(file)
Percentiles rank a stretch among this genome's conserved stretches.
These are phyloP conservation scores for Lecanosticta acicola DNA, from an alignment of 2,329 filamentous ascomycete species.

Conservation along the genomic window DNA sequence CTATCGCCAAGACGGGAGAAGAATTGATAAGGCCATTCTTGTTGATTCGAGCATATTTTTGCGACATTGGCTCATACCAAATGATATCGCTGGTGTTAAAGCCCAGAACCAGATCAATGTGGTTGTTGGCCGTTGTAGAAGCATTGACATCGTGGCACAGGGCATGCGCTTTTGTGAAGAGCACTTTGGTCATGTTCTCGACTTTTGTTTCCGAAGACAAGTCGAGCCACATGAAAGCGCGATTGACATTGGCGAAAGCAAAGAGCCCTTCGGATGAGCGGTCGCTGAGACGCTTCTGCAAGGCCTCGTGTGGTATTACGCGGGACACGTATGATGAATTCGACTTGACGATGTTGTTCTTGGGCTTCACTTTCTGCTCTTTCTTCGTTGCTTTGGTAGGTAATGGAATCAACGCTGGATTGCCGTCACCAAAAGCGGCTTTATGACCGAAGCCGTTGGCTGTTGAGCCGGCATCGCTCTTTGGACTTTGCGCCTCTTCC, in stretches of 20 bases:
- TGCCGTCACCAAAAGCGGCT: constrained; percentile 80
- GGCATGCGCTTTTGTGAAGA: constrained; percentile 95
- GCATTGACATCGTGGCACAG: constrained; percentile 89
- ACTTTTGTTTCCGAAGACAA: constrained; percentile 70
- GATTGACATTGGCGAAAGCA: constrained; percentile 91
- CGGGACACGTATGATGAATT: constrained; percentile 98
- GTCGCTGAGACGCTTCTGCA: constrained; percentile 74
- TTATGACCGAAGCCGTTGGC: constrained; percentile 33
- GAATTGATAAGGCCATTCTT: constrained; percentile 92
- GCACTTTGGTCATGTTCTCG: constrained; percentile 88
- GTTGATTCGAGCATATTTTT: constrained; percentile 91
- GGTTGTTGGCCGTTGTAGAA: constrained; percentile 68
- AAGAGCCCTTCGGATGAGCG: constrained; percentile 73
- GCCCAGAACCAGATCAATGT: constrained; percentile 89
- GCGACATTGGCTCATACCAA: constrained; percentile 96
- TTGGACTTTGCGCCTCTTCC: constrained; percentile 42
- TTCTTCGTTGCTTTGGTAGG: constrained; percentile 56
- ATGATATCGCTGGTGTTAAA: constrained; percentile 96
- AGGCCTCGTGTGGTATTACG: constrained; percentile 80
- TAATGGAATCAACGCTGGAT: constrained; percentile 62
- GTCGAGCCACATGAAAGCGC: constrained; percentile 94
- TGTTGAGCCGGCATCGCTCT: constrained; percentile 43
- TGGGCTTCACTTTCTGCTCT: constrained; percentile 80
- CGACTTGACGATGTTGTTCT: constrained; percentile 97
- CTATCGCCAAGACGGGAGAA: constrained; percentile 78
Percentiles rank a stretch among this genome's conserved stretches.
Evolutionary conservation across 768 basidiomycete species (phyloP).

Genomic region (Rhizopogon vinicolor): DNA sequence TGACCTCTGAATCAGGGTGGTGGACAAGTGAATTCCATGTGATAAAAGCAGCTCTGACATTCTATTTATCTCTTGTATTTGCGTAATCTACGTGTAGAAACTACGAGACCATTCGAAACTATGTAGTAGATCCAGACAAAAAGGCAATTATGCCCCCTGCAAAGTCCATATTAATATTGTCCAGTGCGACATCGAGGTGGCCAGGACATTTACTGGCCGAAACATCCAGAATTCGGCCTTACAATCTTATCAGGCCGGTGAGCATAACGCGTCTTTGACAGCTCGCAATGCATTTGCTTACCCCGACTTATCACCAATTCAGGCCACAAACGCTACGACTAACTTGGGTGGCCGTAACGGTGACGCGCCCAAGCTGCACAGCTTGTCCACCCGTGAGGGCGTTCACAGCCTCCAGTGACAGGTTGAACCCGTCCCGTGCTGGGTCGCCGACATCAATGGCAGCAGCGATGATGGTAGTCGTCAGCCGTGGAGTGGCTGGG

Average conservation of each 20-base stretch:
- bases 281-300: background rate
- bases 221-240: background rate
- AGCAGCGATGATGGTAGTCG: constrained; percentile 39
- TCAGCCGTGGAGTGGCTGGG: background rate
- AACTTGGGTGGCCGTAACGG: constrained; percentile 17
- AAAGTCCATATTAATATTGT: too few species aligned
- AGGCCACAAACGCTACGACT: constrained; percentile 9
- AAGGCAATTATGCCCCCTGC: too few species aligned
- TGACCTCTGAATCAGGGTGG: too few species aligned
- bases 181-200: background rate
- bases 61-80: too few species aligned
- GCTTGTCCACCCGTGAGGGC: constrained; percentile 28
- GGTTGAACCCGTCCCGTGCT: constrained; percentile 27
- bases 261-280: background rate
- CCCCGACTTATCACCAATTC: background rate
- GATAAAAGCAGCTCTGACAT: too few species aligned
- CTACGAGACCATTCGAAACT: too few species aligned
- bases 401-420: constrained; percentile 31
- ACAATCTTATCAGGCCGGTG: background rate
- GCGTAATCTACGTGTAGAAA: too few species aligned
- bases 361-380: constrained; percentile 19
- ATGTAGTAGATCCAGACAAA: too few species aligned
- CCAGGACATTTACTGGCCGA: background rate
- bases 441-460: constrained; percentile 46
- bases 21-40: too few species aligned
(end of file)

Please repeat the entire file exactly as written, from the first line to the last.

Percentiles rank a stretch among this genome's conserved stretches.
These are phyloP conservation scores for Lecanosticta acicola DNA, from an alignment of 2,329 filamentous ascomycete species.

Conservation along the genomic window DNA sequence CTATCGCCAAGACGGGAGAAGAATTGATAAGGCCATTCTTGTTGATTCGAGCATATTTTTGCGACATTGGCTCATACCAAATGATATCGCTGGTGTTAAAGCCCAGAACCAGATCAATGTGGTTGTTGGCCGTTGTAGAAGCATTGACATCGTGGCACAGGGCATGCGCTTTTGTGAAGAGCACTTTGGTCATGTTCTCGACTTTTGTTTCCGAAGACAAGTCGAGCCACATGAAAGCGCGATTGACATTGGCGAAAGCAAAGAGCCCTTCGGATGAGCGGTCGCTGAGACGCTTCTGCAAGGCCTCGTGTGGTATTACGCGGGACACGTATGATGAATTCGACTTGACGATGTTGTTCTTGGGCTTCACTTTCTGCTCTTTCTTCGTTGCTTTGGTAGGTAATGGAATCAACGCTGGATTGCCGTCACCAAAAGCGGCTTTATGACCGAAGCCGTTGGCTGTTGAGCCGGCATCGCTCTTTGGACTTTGCGCCTCTTCC, in stretches of 20 bases:
- TGCCGTCACCAAAAGCGGCT: constrained; percentile 80
- GGCATGCGCTTTTGTGAAGA: constrained; percentile 95
- GCATTGACATCGTGGCACAG: constrained; percentile 89
- ACTTTTGTTTCCGAAGACAA: constrained; percentile 70
- GATTGACATTGGCGAAAGCA: constrained; percentile 91
- CGGGACACGTATGATGAATT: constrained; percentile 98
- GTCGCTGAGACGCTTCTGCA: constrained; percentile 74
- TTATGACCGAAGCCGTTGGC: constrained; percentile 33
- GAATTGATAAGGCCATTCTT: constrained; percentile 92
- GCACTTTGGTCATGTTCTCG: constrained; percentile 88
- GTTGATTCGAGCATATTTTT: constrained; percentile 91
- GGTTGTTGGCCGTTGTAGAA: constrained; percentile 68
- AAGAGCCCTTCGGATGAGCG: constrained; percentile 73
- GCCCAGAACCAGATCAATGT: constrained; percentile 89
- GCGACATTGGCTCATACCAA: constrained; percentile 96
- TTGGACTTTGCGCCTCTTCC: constrained; percentile 42
- TTCTTCGTTGCTTTGGTAGG: constrained; percentile 56
- ATGATATCGCTGGTGTTAAA: constrained; percentile 96
- AGGCCTCGTGTGGTATTACG: constrained; percentile 80
- TAATGGAATCAACGCTGGAT: constrained; percentile 62
- GTCGAGCCACATGAAAGCGC: constrained; percentile 94
- TGTTGAGCCGGCATCGCTCT: constrained; percentile 43
- TGGGCTTCACTTTCTGCTCT: constrained; percentile 80
- CGACTTGACGATGTTGTTCT: constrained; percentile 97
- CTATCGCCAAGACGGGAGAA: constrained; percentile 78
Percentiles rank a stretch among this genome's conserved stretches.
Evolutionary conservation across 768 basidiomycete species (phyloP).

Genomic region (Rhizopogon vinicolor): DNA sequence TGACCTCTGAATCAGGGTGGTGGACAAGTGAATTCCATGTGATAAAAGCAGCTCTGACATTCTATTTATCTCTTGTATTTGCGTAATCTACGTGTAGAAACTACGAGACCATTCGAAACTATGTAGTAGATCCAGACAAAAAGGCAATTATGCCCCCTGCAAAGTCCATATTAATATTGTCCAGTGCGACATCGAGGTGGCCAGGACATTTACTGGCCGAAACATCCAGAATTCGGCCTTACAATCTTATCAGGCCGGTGAGCATAACGCGTCTTTGACAGCTCGCAATGCATTTGCTTACCCCGACTTATCACCAATTCAGGCCACAAACGCTACGACTAACTTGGGTGGCCGTAACGGTGACGCGCCCAAGCTGCACAGCTTGTCCACCCGTGAGGGCGTTCACAGCCTCCAGTGACAGGTTGAACCCGTCCCGTGCTGGGTCGCCGACATCAATGGCAGCAGCGATGATGGTAGTCGTCAGCCGTGGAGTGGCTGGG

Average conservation of each 20-base stretch:
- bases 281-300: background rate
- bases 221-240: background rate
- AGCAGCGATGATGGTAGTCG: constrained; percentile 39
- TCAGCCGTGGAGTGGCTGGG: background rate
- AACTTGGGTGGCCGTAACGG: constrained; percentile 17
- AAAGTCCATATTAATATTGT: too few species aligned
- AGGCCACAAACGCTACGACT: constrained; percentile 9
- AAGGCAATTATGCCCCCTGC: too few species aligned
- TGACCTCTGAATCAGGGTGG: too few species aligned
- bases 181-200: background rate
- bases 61-80: too few species aligned
- GCTTGTCCACCCGTGAGGGC: constrained; percentile 28
- GGTTGAACCCGTCCCGTGCT: constrained; percentile 27
- bases 261-280: background rate
- CCCCGACTTATCACCAATTC: background rate
- GATAAAAGCAGCTCTGACAT: too few species aligned
- CTACGAGACCATTCGAAACT: too few species aligned
- bases 401-420: constrained; percentile 31
- ACAATCTTATCAGGCCGGTG: background rate
- GCGTAATCTACGTGTAGAAA: too few species aligned
- bases 361-380: constrained; percentile 19
- ATGTAGTAGATCCAGACAAA: too few species aligned
- CCAGGACATTTACTGGCCGA: background rate
- bases 441-460: constrained; percentile 46
- bases 21-40: too few species aligned